In the first half of last century a sports car was regarded as a vehicle that had more performance and slightly better handling than its peers. That perspective has drastically changed as time has passed. More and more demands and expectations are placed on the offerings available to the modern market. Cars not only need to be fast and look good, they need to be comfortable, stylish and most of all efficient.
So, what exactly is meant by efficiency? To answer this question, we need to look at the standard principles of the internal combustion engine, which is still the most commonly used mode of transportation. At a very basic level, in an internal combustion engine, liquid fuel (gasoline) is burnt to produce movement. Like anything you burn, this produces waste gasses (carbon dioxide, nitrous oxides and sulfurous gasses), smoke (unburnt carbon particles) and heat. It is these waste gasses that the government places strict regulations on, since in large quantities they can be extremely bad for your health and the environment. Efficiency is regarded as the amount of energy in the fuel that actually makes it to the tires. Understandably, the more efficient an engine is, the less waste it will produce.
Auto manufacturers have installed devices since the 1970’s to reduce the amount of harmful gasses emitted by the exhaust pipe. The first of these was called the catalytic converter which predominantly helps with any nitrous components of the exhaust gasses. Modern computer control systems in your auto monitor the concentration and temperature of the exhaust gasses and adjust the engine timing, fuel and air intake so that emissions are optimal in all driving conditions.
Modern emissions standards are no joke as Volkswagen discovered to their detriment. Stringent controls are placed on both the safety and “greenness” of a vehicle. In some countries, such as Germany, vehicles are taxed according to their emissions – larger engines and diesels attract more vehicle tax. So, what exactly is Porsche doing to keep their cars as green as possible, without compromising their sheer performance?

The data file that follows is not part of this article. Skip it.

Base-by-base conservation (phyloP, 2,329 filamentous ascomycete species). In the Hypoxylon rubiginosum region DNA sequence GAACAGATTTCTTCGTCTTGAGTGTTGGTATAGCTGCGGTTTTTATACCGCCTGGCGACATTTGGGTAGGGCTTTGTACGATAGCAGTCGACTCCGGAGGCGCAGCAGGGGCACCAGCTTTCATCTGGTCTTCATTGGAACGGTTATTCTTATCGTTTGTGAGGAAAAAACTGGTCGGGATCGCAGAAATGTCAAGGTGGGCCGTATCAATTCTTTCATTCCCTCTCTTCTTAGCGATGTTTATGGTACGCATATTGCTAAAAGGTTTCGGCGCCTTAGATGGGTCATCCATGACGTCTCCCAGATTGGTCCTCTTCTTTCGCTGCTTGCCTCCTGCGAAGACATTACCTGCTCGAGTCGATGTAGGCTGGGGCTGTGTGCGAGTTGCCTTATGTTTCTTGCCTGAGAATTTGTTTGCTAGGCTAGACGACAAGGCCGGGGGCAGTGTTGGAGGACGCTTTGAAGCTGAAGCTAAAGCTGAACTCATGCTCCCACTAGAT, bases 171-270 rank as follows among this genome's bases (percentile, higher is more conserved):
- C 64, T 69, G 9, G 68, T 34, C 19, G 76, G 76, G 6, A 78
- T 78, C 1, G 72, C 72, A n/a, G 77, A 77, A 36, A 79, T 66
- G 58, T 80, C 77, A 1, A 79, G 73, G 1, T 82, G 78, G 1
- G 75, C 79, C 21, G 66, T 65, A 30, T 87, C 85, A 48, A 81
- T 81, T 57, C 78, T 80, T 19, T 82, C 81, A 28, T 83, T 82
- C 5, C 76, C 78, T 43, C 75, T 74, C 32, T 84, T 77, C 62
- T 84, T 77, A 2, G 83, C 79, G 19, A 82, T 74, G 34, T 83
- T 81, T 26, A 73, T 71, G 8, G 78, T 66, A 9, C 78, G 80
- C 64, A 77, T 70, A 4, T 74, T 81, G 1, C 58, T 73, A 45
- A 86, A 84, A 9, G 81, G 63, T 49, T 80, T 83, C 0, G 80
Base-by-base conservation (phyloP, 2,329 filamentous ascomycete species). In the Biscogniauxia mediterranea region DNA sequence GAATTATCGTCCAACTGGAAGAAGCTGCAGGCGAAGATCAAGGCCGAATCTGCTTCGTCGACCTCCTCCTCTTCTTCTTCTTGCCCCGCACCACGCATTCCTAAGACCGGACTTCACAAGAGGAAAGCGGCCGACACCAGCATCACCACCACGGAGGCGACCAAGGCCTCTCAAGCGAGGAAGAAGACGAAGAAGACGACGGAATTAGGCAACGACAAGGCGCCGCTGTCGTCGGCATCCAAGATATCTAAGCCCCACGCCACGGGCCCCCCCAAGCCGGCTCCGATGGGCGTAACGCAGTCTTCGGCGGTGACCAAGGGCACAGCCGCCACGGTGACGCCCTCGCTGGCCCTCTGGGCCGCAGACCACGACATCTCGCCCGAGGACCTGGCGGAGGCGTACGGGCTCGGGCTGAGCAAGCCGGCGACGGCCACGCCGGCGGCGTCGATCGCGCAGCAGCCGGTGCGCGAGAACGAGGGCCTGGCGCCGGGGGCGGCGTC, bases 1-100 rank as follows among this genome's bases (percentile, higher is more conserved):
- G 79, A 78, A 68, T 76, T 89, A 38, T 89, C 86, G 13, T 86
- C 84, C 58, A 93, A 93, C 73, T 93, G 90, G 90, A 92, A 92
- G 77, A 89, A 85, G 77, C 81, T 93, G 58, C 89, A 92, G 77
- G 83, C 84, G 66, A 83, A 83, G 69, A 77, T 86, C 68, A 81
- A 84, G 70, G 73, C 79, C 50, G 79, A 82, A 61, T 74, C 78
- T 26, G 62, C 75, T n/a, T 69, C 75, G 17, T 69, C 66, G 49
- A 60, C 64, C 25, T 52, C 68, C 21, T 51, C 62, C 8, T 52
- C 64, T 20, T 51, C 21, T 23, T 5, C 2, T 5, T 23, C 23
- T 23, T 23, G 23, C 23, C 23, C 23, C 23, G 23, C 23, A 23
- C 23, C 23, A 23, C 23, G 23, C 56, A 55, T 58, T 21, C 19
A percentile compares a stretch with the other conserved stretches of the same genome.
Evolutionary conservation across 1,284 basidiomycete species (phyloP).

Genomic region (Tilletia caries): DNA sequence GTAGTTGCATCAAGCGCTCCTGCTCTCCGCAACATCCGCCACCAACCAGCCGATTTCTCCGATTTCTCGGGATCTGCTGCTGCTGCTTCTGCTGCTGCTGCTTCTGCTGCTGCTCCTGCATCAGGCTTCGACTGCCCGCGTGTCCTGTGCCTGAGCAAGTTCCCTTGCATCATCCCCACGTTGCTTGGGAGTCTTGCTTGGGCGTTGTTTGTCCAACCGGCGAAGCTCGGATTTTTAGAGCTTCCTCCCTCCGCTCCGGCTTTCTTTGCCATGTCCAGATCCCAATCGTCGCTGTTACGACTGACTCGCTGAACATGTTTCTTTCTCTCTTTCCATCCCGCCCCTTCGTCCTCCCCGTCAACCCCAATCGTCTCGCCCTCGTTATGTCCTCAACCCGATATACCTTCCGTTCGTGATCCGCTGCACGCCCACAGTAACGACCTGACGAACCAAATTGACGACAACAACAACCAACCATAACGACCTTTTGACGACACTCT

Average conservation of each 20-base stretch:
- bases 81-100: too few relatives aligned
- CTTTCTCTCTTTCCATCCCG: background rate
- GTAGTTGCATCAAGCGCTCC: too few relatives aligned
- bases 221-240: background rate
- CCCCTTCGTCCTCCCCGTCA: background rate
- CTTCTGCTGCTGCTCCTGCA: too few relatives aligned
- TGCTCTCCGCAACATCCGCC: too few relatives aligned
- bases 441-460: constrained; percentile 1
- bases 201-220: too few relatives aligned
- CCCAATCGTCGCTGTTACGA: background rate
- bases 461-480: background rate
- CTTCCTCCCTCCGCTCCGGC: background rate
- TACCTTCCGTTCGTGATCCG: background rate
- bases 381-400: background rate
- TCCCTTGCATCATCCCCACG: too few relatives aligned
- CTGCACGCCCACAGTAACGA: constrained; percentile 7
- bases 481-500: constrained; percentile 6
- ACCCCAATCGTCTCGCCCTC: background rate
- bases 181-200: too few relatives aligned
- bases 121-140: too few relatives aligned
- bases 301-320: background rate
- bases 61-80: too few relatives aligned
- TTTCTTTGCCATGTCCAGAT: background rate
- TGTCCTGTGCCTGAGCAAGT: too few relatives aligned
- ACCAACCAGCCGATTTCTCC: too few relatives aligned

In a nutshell, plenty. They are the first company to officially test their vehicles emissions, way back in 1966. Since then they have been working on improving them with each new car they release; Porsches released in 2012 had 20% lower fuel consumption than those released in 1995 with no compromise to performance. Up to 85% of a Porsche is recyclable. Under the hood, they have employed a direct fuel injection (DFI) system to deliver exactly the right amount of fuel, at the right time to each cylinder, as well as a two-stage lift variable valve timing to make sure that combustion is accurately controlled. All vehicles (including those that are used on the racetrack) can run on a minimum 10% biofuel mix; the Panamera can use up to a 25% mix. Porches use of lightweight materials has vastly reduced the overall mass of the vehicles, reducing emissions.
In addition to all these systems in place on their conventional vehicles, they have also introduced a new hybrid lineup which uses electric motors to supply some of the drive, while a petrol or diesel power plant generates the electrical energy. Porsche has a few novel tricks up its sleeve here, including using flywheels to store energy and decoupling transmission which allows the electrical motors, petrol engine, or both to drive the wheels.
These principles extend to their factories too, their headquarters in Atlanta won the coveted clean air campaign PACE award while their logistics center in Ontario employs solar power, saving 50 000 pounds of CO2 each year. As you can see, Porsche is certainly on top of its game in the efficiency department. To quote themselves, “Thinking “green” is not a trend at Porsche; it is a way of conducting business.”